One outcome of China’s urban household disposable income per capita increasing by 480% from 2003 to 2023, as per data aggregator Trading Economics, is that more Chinese than ever can afford to travel abroad. A 2018 note from Fliggy, an online travel agency owned by Chinese tech giant Alibaba Group, said, “The wealthy, the middle class, the young, the old — everyone is heading abroad.”
In 2019, just before COVID-19 lockdowns, “Mainland China had the largest outbound travel market in the world, both in number of trips and total spent,” said Guang Chen, a partner at McKinsey & Company’s Hong Kong Office, in research published in May.
Egypt never really captured that booming segment. According to CBE, in 2018, Chinese leisure tourists accounted for just over 2% of total visitors that year. Sherifa Issa, Four Season Egypt Director of Sales and Marketing, says “the percentage of Chinese business for us is quite small [despite seeing an increase year over year.”
To capitalize, local tourism companies need to meet Chinese tourists’ expectations. Research from Chinese marketing firm YIVA published in May on LinkedIn said, “In this … stage of China’s tourism market recovery, it is important to identify the market demand earlier and [align] with the … trends.”
Trifon Tsvetkov, head of content at EU-based online tour booking company Regiondo, said Chinese tourists want to connect to destinations even if they have never visited them. “Chinese tourists love storytelling,” he wrote in a March blog. “Do some background research on what is known in China about your product in general.”
That includes finding relationships between the product on offer and Chinese society and culture. “Did the scenery of your destination appear in a Chinese movie or … was it described in a poem, like the Cambridge King’s College willow in Xu Zhimo’s poem?” Tsvetkov said. “These pieces of information can make a difference to help Chinese tourists create a close relationship to [the] product as well as pay more attention … during the tour.”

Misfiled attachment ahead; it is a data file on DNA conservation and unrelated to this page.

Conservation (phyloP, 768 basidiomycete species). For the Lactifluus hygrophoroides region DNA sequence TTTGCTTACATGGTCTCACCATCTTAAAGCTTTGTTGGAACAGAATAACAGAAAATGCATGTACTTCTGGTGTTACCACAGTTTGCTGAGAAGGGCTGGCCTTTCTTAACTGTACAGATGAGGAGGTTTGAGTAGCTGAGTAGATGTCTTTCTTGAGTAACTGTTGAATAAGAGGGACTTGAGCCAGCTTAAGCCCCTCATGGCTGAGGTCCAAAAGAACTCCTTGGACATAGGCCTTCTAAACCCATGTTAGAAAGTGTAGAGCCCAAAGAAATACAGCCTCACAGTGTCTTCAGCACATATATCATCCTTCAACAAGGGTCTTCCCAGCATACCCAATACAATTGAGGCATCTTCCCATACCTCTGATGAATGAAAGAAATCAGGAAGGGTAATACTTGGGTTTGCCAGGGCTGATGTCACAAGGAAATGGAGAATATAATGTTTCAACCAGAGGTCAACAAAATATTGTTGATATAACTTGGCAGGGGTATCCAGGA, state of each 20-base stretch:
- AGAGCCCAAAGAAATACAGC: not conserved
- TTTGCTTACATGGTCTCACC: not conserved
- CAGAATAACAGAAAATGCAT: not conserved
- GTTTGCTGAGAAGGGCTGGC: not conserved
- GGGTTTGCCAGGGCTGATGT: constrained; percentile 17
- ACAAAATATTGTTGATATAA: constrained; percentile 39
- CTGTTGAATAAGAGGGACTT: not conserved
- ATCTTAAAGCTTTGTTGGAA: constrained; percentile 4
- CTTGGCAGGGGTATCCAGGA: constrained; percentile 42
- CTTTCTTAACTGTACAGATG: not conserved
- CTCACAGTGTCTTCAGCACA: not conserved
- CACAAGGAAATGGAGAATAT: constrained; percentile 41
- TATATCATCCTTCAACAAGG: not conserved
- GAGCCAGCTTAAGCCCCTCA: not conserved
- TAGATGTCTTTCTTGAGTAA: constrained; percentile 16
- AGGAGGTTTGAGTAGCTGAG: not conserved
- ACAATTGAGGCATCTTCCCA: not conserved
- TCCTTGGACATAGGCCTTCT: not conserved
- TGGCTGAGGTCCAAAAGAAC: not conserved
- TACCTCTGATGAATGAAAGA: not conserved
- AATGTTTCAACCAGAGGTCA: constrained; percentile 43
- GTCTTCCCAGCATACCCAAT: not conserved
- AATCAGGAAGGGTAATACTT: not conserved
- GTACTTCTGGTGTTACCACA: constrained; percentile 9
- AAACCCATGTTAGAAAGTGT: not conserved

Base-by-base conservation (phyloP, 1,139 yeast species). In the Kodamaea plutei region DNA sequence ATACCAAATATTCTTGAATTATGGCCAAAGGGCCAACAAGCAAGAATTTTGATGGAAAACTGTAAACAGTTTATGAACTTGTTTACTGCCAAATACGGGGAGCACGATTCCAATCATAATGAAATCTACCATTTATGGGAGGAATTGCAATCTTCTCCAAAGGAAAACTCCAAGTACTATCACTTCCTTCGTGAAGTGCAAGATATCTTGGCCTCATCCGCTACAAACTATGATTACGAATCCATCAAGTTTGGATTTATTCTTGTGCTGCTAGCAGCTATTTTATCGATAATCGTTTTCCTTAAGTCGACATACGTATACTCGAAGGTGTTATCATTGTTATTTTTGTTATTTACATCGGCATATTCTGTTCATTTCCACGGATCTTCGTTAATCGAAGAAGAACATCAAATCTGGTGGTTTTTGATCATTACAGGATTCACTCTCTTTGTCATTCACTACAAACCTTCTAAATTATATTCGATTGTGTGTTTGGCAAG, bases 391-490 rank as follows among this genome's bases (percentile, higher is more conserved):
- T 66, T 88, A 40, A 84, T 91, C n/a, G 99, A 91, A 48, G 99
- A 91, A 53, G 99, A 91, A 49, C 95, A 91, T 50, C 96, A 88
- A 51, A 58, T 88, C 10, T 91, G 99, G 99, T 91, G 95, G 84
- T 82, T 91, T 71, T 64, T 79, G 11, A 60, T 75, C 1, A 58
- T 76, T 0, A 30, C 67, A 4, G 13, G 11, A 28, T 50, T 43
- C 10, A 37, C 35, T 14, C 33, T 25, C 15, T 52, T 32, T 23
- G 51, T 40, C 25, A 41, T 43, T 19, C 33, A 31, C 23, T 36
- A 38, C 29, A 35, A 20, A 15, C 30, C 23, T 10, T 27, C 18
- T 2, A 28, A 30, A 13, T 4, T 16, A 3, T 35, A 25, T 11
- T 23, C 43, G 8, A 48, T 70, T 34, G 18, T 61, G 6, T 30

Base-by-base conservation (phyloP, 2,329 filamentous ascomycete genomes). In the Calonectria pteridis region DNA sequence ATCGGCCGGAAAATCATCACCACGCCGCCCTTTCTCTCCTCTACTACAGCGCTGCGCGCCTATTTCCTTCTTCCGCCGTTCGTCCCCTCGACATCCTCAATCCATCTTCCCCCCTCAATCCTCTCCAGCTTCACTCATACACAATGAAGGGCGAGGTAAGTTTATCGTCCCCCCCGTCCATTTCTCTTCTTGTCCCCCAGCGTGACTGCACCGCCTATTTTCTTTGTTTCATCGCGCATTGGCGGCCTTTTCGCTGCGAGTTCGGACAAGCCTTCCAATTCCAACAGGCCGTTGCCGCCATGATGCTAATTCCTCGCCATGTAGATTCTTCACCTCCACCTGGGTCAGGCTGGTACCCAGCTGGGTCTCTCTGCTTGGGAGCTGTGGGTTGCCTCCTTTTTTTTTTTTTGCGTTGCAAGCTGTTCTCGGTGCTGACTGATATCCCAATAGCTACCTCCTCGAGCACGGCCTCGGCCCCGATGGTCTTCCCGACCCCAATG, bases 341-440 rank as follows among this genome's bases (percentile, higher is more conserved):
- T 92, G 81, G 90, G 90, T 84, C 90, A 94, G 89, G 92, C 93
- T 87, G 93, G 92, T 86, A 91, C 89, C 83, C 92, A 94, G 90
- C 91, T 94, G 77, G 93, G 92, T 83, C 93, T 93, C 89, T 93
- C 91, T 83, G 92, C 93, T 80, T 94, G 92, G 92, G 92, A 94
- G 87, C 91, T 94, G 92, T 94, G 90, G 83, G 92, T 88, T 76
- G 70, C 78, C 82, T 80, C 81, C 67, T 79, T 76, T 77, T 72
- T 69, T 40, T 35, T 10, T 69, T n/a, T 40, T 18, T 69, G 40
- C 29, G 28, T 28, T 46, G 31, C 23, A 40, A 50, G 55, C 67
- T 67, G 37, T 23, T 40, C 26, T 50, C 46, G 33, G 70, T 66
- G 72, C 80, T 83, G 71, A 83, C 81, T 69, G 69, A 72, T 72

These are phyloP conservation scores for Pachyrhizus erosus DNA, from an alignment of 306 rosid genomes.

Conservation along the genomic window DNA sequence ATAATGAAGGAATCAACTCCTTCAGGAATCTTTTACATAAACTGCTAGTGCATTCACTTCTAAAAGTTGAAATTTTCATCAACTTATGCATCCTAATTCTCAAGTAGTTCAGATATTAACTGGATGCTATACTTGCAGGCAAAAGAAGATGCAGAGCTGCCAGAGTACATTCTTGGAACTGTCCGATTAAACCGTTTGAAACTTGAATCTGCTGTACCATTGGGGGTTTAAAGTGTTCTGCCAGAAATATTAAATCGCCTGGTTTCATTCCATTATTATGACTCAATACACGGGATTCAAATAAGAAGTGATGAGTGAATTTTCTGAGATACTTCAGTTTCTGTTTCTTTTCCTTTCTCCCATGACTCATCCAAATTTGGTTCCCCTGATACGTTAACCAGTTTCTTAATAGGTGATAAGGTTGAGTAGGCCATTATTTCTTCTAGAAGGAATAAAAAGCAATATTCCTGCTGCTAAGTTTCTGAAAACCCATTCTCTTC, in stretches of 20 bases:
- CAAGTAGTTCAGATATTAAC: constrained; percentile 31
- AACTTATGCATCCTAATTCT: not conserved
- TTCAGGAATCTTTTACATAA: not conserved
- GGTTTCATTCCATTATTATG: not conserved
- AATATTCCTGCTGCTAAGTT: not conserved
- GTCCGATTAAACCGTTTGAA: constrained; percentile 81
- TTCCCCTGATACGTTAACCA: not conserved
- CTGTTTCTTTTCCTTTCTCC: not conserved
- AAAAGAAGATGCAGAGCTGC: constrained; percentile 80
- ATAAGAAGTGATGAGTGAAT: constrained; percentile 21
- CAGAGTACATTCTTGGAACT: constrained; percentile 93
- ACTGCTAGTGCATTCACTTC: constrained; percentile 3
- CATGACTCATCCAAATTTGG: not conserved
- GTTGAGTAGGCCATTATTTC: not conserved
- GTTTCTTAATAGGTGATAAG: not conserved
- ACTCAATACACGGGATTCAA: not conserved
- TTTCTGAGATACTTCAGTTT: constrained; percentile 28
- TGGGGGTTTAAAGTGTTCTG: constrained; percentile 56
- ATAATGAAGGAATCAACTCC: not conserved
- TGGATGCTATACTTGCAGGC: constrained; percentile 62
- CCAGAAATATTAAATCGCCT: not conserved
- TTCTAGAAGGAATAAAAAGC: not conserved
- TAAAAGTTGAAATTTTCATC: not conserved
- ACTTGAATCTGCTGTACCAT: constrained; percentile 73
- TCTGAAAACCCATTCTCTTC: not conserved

Another important step is to have content written in Mandarin. An April report by the Chinese Marketing Agency (GMA) said tourism companies should have a version of their website and marketing content translated. “This will help potential customers find your business online and feel more comfortable with you.”
An extra step would be to hire someone who speaks Mandarin to communicate with the tour group. “It’s all about … acknowledging the importance of Chinese travelers,” said Tsvetkov.
To facilitate that step, the GMA recommends tourism companies partner with Chinese travel agencies, websites, and social media platforms like WeChat or Weibo. The report also suggests working with travel influencers to promote the destination.
Tourism companies also should understand Chinese values. “You can tell that fast and diligent are two words that describe how everyday life [in China] works,” said Tsvetkov. “This mentality is also expected when buying and receiving tourism services.”
Travel companies should streamline booking processes and respond quickly. Tsvetkov noted, “Forget about 9-5 schedules and be prepared to respond 24-7.”
Accounting for 18.5% of the world’s population, according to data aggregator Worldometer, plenty of Chinese from diverse walks of life travel every year. Each has preferences and expectations.
The May McKinsey report expects a significant portion of Chinese travelers who are approaching or just crossed the age of 60. “They have been working … for a long time and are curious about the world beyond their familiar surroundings,” noted Chen of McKinsey. Additionally, they have “stable dis- posable incomes through pensions and low expenses … mobility, [and] willingness to travel abroad.”